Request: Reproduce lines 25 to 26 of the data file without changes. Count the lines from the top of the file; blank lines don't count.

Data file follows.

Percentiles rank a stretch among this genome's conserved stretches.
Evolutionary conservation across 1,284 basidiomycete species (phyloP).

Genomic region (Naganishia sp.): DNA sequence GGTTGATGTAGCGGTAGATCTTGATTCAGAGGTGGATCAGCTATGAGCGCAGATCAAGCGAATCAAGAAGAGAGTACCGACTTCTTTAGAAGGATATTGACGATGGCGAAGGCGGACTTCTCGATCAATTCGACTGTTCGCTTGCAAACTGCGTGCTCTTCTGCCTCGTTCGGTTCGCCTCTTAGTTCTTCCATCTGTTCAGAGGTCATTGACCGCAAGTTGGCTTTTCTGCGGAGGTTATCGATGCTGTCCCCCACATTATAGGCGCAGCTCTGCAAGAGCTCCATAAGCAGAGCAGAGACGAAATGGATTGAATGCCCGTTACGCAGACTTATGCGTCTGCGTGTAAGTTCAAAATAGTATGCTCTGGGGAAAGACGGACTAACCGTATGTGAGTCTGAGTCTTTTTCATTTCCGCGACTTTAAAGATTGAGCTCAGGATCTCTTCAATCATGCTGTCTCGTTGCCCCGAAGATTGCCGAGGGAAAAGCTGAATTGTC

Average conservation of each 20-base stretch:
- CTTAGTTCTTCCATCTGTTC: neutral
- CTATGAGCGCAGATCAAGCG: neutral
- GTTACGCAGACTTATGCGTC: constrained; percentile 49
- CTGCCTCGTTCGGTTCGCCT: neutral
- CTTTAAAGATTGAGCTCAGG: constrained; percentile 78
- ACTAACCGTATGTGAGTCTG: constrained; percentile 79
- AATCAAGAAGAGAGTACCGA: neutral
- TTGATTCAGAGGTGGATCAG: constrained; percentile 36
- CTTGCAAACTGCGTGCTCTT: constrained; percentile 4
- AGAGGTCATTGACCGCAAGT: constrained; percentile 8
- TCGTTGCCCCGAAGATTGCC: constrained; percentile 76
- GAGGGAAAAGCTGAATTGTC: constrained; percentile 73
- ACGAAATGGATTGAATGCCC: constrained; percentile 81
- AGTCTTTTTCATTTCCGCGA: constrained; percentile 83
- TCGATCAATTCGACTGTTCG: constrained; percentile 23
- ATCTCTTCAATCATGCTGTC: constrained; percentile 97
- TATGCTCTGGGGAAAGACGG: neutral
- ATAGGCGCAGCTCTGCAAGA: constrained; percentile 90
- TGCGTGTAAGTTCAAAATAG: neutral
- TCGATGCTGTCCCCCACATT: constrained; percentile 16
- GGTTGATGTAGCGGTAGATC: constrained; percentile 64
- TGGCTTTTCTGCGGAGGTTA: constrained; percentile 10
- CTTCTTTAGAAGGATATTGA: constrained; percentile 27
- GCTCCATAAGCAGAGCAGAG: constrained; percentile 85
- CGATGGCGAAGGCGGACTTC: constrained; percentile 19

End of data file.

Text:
- GGTTGATGTAGCGGTAGATC: constrained; percentile 64
- TGGCTTTTCTGCGGAGGTTA: constrained; percentile 10